Although sparsely populated and remote, the Ladakh region is strategically important due to its proximity to Pakistan and China.  Leh, the main town of the area, hosts a massive Indian army presence, to the extent that the soldiers outnumber the townspeople. The Khardung pass, thought to be the highest motor-able mountain pass in the world, is only 40 km from Leh.  Despite an elevation of 5,359 meters, the pass is kept open all year by the Indian army.  The thought is that if the pass were ever to be snowed in, China and/or Pakistan would take the opportunity to invade, knowing it would be impossible for India to send reinforcements to the region.

Ladakh is a prime tourist destination in the summer, but is much less visited during the bitterly cold winter.  However our objectives for visiting Ladakh required cold weather.  So, clutching our down jackets about ourselves, our intrepid team of three flew to Leh in mid-February.  The mission was three-fold.  First, complete the Chadar River trek.  Second, see a snow leopard.  Third bonus mission: don't die.  I'm happy to report we accomplished two of the three.  Coming up:  The Chadar trek!

Buddha on the dashboard with the Ladakh landscape behind

Rural Ladakhi children

Wednesday, March 16, 2011

Grey Dawn on the Ganga

Varanasi is a grey city.  The sky is grey; the Ganga is grey; the buildings, oxen, dogs and ubiquitous Indian crows are all various shades of grey.  Perhaps the dour uniformity of the city’s color palate is due to the winter pollution haze that afflicts most of north India between November and March.  Or perhaps it’s because of the miasma of smoke in the air from the cremation bonfires on the banks of the river.  It’s no secret why the Ganga is grey; the river suffers from all manner of environmental outrage - massive raw sewage discharge from upstream urban areas being one of them.

But amidst the grays, blacks, and dusty browns, this holy city on the Ganga is full of life, religious fervor, and touches of intimate color. Walking along the ghats, I was struck by the snake charmer’s bright red robes and a swirl of pink and yellow flower petals washed up on the muddy bank, remnants of Varanasi’s evening aarti ceremony. Women beat dirty clothes into cleanliness along the river steps, and then hang the colorful garments along railings to dry.  A man roams the water’s edge with a collection of caged birds; for a small charge you can release one, thereby gaining good karma.  The little owls look scared and the bright Indian roller has a frantic gleam in its eye.  My friend tells the man “Apka kaam kharab hai”.  “Your work is bad”.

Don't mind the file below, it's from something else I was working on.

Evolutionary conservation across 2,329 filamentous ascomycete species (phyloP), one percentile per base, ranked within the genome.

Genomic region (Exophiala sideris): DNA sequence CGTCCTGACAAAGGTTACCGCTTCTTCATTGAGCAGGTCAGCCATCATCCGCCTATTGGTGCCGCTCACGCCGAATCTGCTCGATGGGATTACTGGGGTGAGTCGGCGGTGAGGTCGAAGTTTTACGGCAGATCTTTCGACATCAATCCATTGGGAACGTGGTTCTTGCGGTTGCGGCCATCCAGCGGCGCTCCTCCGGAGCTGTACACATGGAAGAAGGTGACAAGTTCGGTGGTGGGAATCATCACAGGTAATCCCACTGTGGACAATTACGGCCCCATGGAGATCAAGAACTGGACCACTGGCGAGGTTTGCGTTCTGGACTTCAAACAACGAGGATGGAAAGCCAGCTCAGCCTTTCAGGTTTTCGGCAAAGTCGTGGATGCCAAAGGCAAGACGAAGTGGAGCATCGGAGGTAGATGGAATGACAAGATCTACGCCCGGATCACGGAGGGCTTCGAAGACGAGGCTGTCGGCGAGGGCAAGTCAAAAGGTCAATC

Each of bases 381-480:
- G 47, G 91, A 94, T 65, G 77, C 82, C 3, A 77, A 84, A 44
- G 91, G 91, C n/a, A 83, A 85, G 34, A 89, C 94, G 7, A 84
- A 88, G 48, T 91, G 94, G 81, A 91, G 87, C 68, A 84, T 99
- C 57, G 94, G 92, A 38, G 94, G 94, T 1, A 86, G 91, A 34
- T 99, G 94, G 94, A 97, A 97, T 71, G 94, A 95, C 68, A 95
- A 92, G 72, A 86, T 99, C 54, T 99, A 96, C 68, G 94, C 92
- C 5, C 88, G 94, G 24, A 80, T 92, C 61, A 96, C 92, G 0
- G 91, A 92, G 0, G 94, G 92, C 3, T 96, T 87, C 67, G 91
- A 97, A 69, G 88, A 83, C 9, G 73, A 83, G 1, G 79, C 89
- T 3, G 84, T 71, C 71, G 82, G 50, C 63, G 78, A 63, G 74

The west bank of the river is built-up with temples and ghats, which are steps leading down to the river to gain access for washing clothes, bathing (yourself and your buffalo), boating, disposing of waste, and most importantly, sending the cremated remains of your loved one down the river.  The east bank is a long stretch of empty sand where the feral dogs worry bloated buffalo corpses and entrepreneurial farmers grow crops between the rise and fall of the river.  We bought three paper kites for 6 rupees each and boated over to the east bank to fly them.  A little boy showed us how to properly tie the string and then demonstrated the technique; let the string out while the kite is upright; if it starts to nosedive, pull back.  The boy was expert and we were awful, but together we passed a pleasant afternoon.

To hear about our epic and gruesome journey back to Delhi, check out the "Food poisoning in sleeper class" blog entry of my fellow Varanasi traveler at:

Sad owls and an Indian roller

Goat/trash/flower melange

The nightly flotilla of observers watching the aarti on the bank
Laundry drying on the ghats
The west bank
The east bank
One of the cremation ghats from a respectful distance

Saturday, March 5, 2011

At the Rat Temple

So in addition to camel trekking, while R. and I were in Rajasthan we also visited the Rat Temple and Junagarh Fort and...what?  What did you say?  The Rat Temple?  Yeah, it's this Hindu temple, officially called the Karni Mata temple in Deshnoke, about 30km outside of Bikaner.  Are there rats there, you say?  Well, yeah, it's called the Rat Temple, after all.  How many?  Hundreds, at least! Probably thousands all up in the walls and creepy-crawling through the basement.